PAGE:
Electric Planes: Green That Doesn’t Fly - The American Spectator | USA News and Politics
Electric Planes: Green That Doesn’t Fly

Electric cars have trouble maintaining momentum for very long, but at least when they run out of range, you just stop.

In an electric airplane, you drop.

It seems like a really bad idea, yet it’s one United Airlines reportedly just bought into — probably for many millions of dollars (the actual sum hasn’t been disclosed). It will “invest” in the development — italics to emphasize the nonexistence at present — of the ES-19, an electric aircraft that exists on the drawing board only. This hypothetical aircraft is being developed by a Swedish company with the cloying name Heart Aerospace — which summons images of kumbaya-ing around the campfire in a collective hug.

But will it fly?

If electric cars are any indication, this will prove to be an airborne bellyflop even more epic than the Lordstown Motors fail — in which General Motors got gypped into supporting the development of electric trucks that never materialized but for which the supposed manufacturer is alleged to have received numerous “pre-orders,” sight unseen.

Ah yes, my little chickadee!

GM invested $75 million and gave a sweetheart deal on the old not-electric car factory at Lordstown, Ohio — where GM used to actually make cars. When the hilariously named susser-out of corporate shenanigans Hindenburg Research published a report earlier this year accusing Lordstown Motors of pretending to have orders for electric trucks it hadn’t built, confidence in the company cratered and GM pulled the plug, leaving Lordstown a burnt-down cinder, kind of like an auto-immolating Chevy Bolt (also hilariously named).

As of the end of the first quarter of this year, Lordstown Motors conceded net losses of $125 million — and had to report to the SEC earlier this month that it may no longer be “a going concern.”

And those trucks only had to roll.

One wonders how an electric airplane will fly — given the known and persistent technical problems maintaining horizontal momentum using battery power. An aircraft must get into the air and then remain there. If it runs out of energy while it is in the air, it will not remain long in the air. The good news is that a fixed-wing aircraft can glide, but the bad news for our putative electric airplane is that the heavier it is, the less it can glide.

And this brings us to the rub.

A typical electric car battery weighs about 1,000 pounds. That is what it takes to move a small electric car like a Tesla 3 an advertised 263 miles. How far — how long — will an electric airplane go with batteries that will necessarily weigh much more in order to get all of that weight off the ground and into the air?

And advertised EV mileage is not the same as the mileage advertised by gasoline-powered vehicles. Or jet-fuel-powered airplanes, either.

An electric vehicle’s range is hugely affected by variables such as the speed one drives (or flies) and the conditions one drives (or flies) in, factors that affect combustion-engined vehicles far less.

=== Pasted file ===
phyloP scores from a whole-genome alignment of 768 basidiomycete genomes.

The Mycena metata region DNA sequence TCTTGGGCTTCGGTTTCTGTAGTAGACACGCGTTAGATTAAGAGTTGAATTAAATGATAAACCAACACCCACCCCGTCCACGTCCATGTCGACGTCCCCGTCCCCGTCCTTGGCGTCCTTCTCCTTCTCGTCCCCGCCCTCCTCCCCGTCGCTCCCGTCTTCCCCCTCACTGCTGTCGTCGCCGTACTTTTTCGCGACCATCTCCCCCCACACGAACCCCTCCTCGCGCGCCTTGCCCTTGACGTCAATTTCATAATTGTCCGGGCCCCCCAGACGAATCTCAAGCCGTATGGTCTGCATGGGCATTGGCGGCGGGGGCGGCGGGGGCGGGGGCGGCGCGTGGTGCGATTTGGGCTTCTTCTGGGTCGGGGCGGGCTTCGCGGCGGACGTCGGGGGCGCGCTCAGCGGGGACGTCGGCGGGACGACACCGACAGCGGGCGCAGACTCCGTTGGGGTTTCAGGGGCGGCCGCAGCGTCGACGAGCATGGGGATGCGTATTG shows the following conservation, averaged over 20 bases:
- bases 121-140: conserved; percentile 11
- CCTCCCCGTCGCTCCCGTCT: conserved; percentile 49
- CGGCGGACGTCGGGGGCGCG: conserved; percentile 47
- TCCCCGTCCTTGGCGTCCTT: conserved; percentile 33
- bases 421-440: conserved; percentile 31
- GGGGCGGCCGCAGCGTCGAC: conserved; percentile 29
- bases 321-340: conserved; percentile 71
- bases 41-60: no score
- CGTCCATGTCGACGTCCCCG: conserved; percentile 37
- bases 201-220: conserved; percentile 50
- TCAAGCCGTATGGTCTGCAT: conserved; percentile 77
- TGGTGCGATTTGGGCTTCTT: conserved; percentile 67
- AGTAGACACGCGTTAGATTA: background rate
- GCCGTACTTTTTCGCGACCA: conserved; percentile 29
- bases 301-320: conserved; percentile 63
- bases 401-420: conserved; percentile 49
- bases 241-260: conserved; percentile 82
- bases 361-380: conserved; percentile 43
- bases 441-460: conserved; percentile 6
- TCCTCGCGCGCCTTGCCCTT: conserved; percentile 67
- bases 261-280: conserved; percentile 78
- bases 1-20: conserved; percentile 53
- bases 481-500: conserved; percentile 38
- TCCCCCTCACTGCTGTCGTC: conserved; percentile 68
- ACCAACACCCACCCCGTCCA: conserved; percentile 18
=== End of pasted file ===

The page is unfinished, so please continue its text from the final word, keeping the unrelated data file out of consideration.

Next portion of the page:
For example, a non-electric car’s range on a full tank of gas will not markedly deteriorate from what is advertised in the winter, when the heater is in use. That’s because in a non-electric car, the heat is essentially a free byproduct of the running engine. But in an electric car — or airplane — the heat is produced electrically, as by a baseboard heater in a home. Instead of drawing power from the utility company — which will keep the power coming (so long as you pay the bill) — in an electric car, use of the heater and other accessories draws electricity from the battery, which has a fixed amount of charge. That leaves less electricity to power the wheels — or the props — which means the range decreases.

Very cold and very hot weather also negatively affect battery performance, further reducing range.

It is claimed that the ES-19 will have a range of about 250 miles — which is just barely enough to make the short hop from D.C.’s Dulles airport to a regional airport such as Roanoke, in southwest Virginia, with very little margin to spare. What happens if the plane needs to circle, as because of traffic or weather?

Maybe it would be a good idea to equip this one with parachutes rather than flotation devices.

People who know airplanes raise other pertinent questions, such as the drain on the electric airplane’s batteries during taxiing from the terminal to the runway, which as anyone who flies commercially knows sometimes takes half an hour or more. All the while, the heat or AC must be running, in addition to the lights and all the plane’s electrical systems. Does the advertised 250-mile range factor in these considerations?

The Federal Aviation Administration nominally requires redundancies and margins of error for commercial aircraft especially. It is why, for instance, commercial aircraft that fly over the ocean must be able to remain in the air if one or more engines cut out.

What if the batteries cut out?

That question bears repeating because an electric airplane will necessarily be heavier than a jet-powered airplane thanks to the massive weight of the batteries necessary to drive electric props sufficiently powerful to get it in the air. But the weight of all those batteries will necessarily reduce the amount of time it can remain in the air.

If all this smells of unicorn farts, your nose is working. But it may be the image rather than the actuality that United Airlines is buying into — as in, see how committed we are to being green.

That the electric airplane plan will cost a great deal of green is certain, and these costs will surely be passed on to customers.

And it is probable there will be other costs as well, perhaps measured in red — when the batteries wilt and the green no longer flies.

Eric Peters
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